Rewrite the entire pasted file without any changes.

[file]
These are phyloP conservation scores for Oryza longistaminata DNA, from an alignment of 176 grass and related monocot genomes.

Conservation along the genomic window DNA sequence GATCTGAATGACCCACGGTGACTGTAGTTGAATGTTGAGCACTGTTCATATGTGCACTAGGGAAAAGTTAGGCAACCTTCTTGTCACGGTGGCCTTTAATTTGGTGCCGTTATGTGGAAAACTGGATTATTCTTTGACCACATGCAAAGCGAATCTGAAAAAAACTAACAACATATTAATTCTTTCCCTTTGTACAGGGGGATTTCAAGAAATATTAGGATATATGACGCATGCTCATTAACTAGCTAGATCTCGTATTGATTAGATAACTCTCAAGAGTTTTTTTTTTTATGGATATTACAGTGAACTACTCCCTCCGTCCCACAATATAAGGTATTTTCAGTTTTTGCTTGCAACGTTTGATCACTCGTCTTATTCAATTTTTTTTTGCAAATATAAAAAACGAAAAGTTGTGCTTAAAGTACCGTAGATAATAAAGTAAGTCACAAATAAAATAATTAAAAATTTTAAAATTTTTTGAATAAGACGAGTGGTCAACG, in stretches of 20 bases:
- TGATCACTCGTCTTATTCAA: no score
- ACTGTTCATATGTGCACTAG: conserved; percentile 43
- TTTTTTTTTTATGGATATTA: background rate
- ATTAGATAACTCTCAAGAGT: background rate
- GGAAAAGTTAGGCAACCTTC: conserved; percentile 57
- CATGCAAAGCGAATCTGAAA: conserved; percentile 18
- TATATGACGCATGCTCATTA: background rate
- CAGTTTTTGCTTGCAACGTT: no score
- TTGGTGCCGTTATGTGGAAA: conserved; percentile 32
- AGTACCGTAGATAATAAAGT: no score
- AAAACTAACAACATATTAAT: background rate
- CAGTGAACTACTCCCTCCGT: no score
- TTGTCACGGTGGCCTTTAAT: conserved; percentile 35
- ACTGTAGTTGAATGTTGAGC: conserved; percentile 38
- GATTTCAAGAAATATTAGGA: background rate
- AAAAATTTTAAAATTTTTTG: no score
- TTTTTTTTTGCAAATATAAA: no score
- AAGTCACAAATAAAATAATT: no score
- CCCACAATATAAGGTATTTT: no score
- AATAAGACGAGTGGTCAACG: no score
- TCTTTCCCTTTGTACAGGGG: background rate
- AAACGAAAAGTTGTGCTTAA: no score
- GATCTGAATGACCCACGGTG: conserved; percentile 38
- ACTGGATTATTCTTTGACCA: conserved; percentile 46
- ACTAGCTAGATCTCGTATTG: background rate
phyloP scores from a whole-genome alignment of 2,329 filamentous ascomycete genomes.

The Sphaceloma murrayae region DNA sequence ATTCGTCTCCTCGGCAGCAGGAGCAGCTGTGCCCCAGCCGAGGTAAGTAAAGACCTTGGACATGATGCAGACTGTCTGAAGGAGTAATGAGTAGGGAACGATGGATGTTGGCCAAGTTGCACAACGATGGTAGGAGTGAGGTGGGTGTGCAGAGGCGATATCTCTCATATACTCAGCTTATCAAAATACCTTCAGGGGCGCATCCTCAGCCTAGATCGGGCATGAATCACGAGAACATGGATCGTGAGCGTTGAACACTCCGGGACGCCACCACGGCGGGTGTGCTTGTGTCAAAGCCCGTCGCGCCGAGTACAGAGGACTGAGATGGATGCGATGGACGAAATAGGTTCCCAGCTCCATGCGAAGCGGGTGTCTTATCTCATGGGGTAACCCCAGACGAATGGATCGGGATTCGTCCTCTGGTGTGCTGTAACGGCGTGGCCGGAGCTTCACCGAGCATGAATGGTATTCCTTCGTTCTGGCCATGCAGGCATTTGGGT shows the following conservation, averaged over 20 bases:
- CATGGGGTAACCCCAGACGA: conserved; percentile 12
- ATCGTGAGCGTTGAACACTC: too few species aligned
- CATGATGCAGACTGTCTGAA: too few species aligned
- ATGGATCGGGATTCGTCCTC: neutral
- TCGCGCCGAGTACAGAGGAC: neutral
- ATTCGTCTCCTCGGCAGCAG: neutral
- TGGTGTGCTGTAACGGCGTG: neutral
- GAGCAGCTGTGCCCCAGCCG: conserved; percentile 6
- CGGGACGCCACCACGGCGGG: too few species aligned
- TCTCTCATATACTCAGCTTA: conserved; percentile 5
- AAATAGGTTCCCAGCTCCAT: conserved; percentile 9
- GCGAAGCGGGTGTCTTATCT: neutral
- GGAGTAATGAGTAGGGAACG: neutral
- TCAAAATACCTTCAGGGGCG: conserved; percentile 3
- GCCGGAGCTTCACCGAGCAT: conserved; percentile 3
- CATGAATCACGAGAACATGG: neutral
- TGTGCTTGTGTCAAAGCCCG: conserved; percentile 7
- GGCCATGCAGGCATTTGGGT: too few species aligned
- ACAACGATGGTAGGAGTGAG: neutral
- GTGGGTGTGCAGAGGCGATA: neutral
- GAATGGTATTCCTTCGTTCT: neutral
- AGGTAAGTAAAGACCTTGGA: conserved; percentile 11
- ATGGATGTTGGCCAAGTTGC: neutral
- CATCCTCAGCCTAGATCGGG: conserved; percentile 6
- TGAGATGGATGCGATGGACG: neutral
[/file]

These are phyloP conservation scores for Oryza longistaminata DNA, from an alignment of 176 grass and related monocot genomes.

Conservation along the genomic window DNA sequence GATCTGAATGACCCACGGTGACTGTAGTTGAATGTTGAGCACTGTTCATATGTGCACTAGGGAAAAGTTAGGCAACCTTCTTGTCACGGTGGCCTTTAATTTGGTGCCGTTATGTGGAAAACTGGATTATTCTTTGACCACATGCAAAGCGAATCTGAAAAAAACTAACAACATATTAATTCTTTCCCTTTGTACAGGGGGATTTCAAGAAATATTAGGATATATGACGCATGCTCATTAACTAGCTAGATCTCGTATTGATTAGATAACTCTCAAGAGTTTTTTTTTTTATGGATATTACAGTGAACTACTCCCTCCGTCCCACAATATAAGGTATTTTCAGTTTTTGCTTGCAACGTTTGATCACTCGTCTTATTCAATTTTTTTTTGCAAATATAAAAAACGAAAAGTTGTGCTTAAAGTACCGTAGATAATAAAGTAAGTCACAAATAAAATAATTAAAAATTTTAAAATTTTTTGAATAAGACGAGTGGTCAACG, in stretches of 20 bases:
- TGATCACTCGTCTTATTCAA: no score
- ACTGTTCATATGTGCACTAG: conserved; percentile 43
- TTTTTTTTTTATGGATATTA: background rate
- ATTAGATAACTCTCAAGAGT: background rate
- GGAAAAGTTAGGCAACCTTC: conserved; percentile 57
- CATGCAAAGCGAATCTGAAA: conserved; percentile 18
- TATATGACGCATGCTCATTA: background rate
- CAGTTTTTGCTTGCAACGTT: no score
- TTGGTGCCGTTATGTGGAAA: conserved; percentile 32
- AGTACCGTAGATAATAAAGT: no score
- AAAACTAACAACATATTAAT: background rate
- CAGTGAACTACTCCCTCCGT: no score
- TTGTCACGGTGGCCTTTAAT: conserved; percentile 35
- ACTGTAGTTGAATGTTGAGC: conserved; percentile 38
- GATTTCAAGAAATATTAGGA: background rate
- AAAAATTTTAAAATTTTTTG: no score
- TTTTTTTTTGCAAATATAAA: no score
- AAGTCACAAATAAAATAATT: no score
- CCCACAATATAAGGTATTTT: no score
- AATAAGACGAGTGGTCAACG: no score
- TCTTTCCCTTTGTACAGGGG: background rate
- AAACGAAAAGTTGTGCTTAA: no score
- GATCTGAATGACCCACGGTG: conserved; percentile 38
- ACTGGATTATTCTTTGACCA: conserved; percentile 46
- ACTAGCTAGATCTCGTATTG: background rate
phyloP scores from a whole-genome alignment of 2,329 filamentous ascomycete genomes.

The Sphaceloma murrayae region DNA sequence ATTCGTCTCCTCGGCAGCAGGAGCAGCTGTGCCCCAGCCGAGGTAAGTAAAGACCTTGGACATGATGCAGACTGTCTGAAGGAGTAATGAGTAGGGAACGATGGATGTTGGCCAAGTTGCACAACGATGGTAGGAGTGAGGTGGGTGTGCAGAGGCGATATCTCTCATATACTCAGCTTATCAAAATACCTTCAGGGGCGCATCCTCAGCCTAGATCGGGCATGAATCACGAGAACATGGATCGTGAGCGTTGAACACTCCGGGACGCCACCACGGCGGGTGTGCTTGTGTCAAAGCCCGTCGCGCCGAGTACAGAGGACTGAGATGGATGCGATGGACGAAATAGGTTCCCAGCTCCATGCGAAGCGGGTGTCTTATCTCATGGGGTAACCCCAGACGAATGGATCGGGATTCGTCCTCTGGTGTGCTGTAACGGCGTGGCCGGAGCTTCACCGAGCATGAATGGTATTCCTTCGTTCTGGCCATGCAGGCATTTGGGT shows the following conservation, averaged over 20 bases:
- CATGGGGTAACCCCAGACGA: conserved; percentile 12
- ATCGTGAGCGTTGAACACTC: too few species aligned
- CATGATGCAGACTGTCTGAA: too few species aligned
- ATGGATCGGGATTCGTCCTC: neutral
- TCGCGCCGAGTACAGAGGAC: neutral
- ATTCGTCTCCTCGGCAGCAG: neutral
- TGGTGTGCTGTAACGGCGTG: neutral
- GAGCAGCTGTGCCCCAGCCG: conserved; percentile 6
- CGGGACGCCACCACGGCGGG: too few species aligned
- TCTCTCATATACTCAGCTTA: conserved; percentile 5
- AAATAGGTTCCCAGCTCCAT: conserved; percentile 9
- GCGAAGCGGGTGTCTTATCT: neutral
- GGAGTAATGAGTAGGGAACG: neutral
- TCAAAATACCTTCAGGGGCG: conserved; percentile 3
- GCCGGAGCTTCACCGAGCAT: conserved; percentile 3
- CATGAATCACGAGAACATGG: neutral
- TGTGCTTGTGTCAAAGCCCG: conserved; percentile 7
- GGCCATGCAGGCATTTGGGT: too few species aligned
- ACAACGATGGTAGGAGTGAG: neutral
- GTGGGTGTGCAGAGGCGATA: neutral
- GAATGGTATTCCTTCGTTCT: neutral
- AGGTAAGTAAAGACCTTGGA: conserved; percentile 11
- ATGGATGTTGGCCAAGTTGC: neutral
- CATCCTCAGCCTAGATCGGG: conserved; percentile 6
- TGAGATGGATGCGATGGACG: neutral